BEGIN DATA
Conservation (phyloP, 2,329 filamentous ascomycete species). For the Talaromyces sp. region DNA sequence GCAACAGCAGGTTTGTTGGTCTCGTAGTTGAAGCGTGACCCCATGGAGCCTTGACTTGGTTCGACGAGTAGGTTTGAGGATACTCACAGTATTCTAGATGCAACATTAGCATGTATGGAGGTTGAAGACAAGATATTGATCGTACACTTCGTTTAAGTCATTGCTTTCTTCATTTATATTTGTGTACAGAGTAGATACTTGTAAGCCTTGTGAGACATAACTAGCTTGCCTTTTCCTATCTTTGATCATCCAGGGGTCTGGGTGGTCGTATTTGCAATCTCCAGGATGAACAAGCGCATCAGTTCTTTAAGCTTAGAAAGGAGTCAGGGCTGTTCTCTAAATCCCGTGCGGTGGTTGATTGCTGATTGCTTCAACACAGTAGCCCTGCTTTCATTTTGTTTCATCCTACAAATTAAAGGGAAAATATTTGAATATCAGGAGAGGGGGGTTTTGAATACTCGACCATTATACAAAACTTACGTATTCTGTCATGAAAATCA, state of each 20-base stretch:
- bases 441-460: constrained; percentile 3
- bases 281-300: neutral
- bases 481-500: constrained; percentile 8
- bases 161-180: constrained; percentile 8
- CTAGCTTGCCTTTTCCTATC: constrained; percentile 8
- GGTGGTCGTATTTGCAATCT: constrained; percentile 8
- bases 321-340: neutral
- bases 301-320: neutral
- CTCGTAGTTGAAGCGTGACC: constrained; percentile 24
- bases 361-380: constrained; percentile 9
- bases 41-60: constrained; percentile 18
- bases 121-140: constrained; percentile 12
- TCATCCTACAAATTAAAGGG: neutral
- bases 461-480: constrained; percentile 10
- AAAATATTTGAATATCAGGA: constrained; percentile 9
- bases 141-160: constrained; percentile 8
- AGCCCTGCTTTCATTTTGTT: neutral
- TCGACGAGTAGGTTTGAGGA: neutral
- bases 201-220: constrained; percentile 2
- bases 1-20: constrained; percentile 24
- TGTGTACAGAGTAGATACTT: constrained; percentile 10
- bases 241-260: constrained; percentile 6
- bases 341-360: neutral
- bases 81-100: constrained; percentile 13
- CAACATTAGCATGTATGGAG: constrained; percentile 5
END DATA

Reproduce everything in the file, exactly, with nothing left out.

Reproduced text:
Conservation (phyloP, 2,329 filamentous ascomycete species). For the Talaromyces sp. region DNA sequence GCAACAGCAGGTTTGTTGGTCTCGTAGTTGAAGCGTGACCCCATGGAGCCTTGACTTGGTTCGACGAGTAGGTTTGAGGATACTCACAGTATTCTAGATGCAACATTAGCATGTATGGAGGTTGAAGACAAGATATTGATCGTACACTTCGTTTAAGTCATTGCTTTCTTCATTTATATTTGTGTACAGAGTAGATACTTGTAAGCCTTGTGAGACATAACTAGCTTGCCTTTTCCTATCTTTGATCATCCAGGGGTCTGGGTGGTCGTATTTGCAATCTCCAGGATGAACAAGCGCATCAGTTCTTTAAGCTTAGAAAGGAGTCAGGGCTGTTCTCTAAATCCCGTGCGGTGGTTGATTGCTGATTGCTTCAACACAGTAGCCCTGCTTTCATTTTGTTTCATCCTACAAATTAAAGGGAAAATATTTGAATATCAGGAGAGGGGGGTTTTGAATACTCGACCATTATACAAAACTTACGTATTCTGTCATGAAAATCA, state of each 20-base stretch:
- bases 441-460: constrained; percentile 3
- bases 281-300: neutral
- bases 481-500: constrained; percentile 8
- bases 161-180: constrained; percentile 8
- CTAGCTTGCCTTTTCCTATC: constrained; percentile 8
- GGTGGTCGTATTTGCAATCT: constrained; percentile 8
- bases 321-340: neutral
- bases 301-320: neutral
- CTCGTAGTTGAAGCGTGACC: constrained; percentile 24
- bases 361-380: constrained; percentile 9
- bases 41-60: constrained; percentile 18
- bases 121-140: constrained; percentile 12
- TCATCCTACAAATTAAAGGG: neutral
- bases 461-480: constrained; percentile 10
- AAAATATTTGAATATCAGGA: constrained; percentile 9
- bases 141-160: constrained; percentile 8
- AGCCCTGCTTTCATTTTGTT: neutral
- TCGACGAGTAGGTTTGAGGA: neutral
- bases 201-220: constrained; percentile 2
- bases 1-20: constrained; percentile 24
- TGTGTACAGAGTAGATACTT: constrained; percentile 10
- bases 241-260: constrained; percentile 6
- bases 341-360: neutral
- bases 81-100: constrained; percentile 13
- CAACATTAGCATGTATGGAG: constrained; percentile 5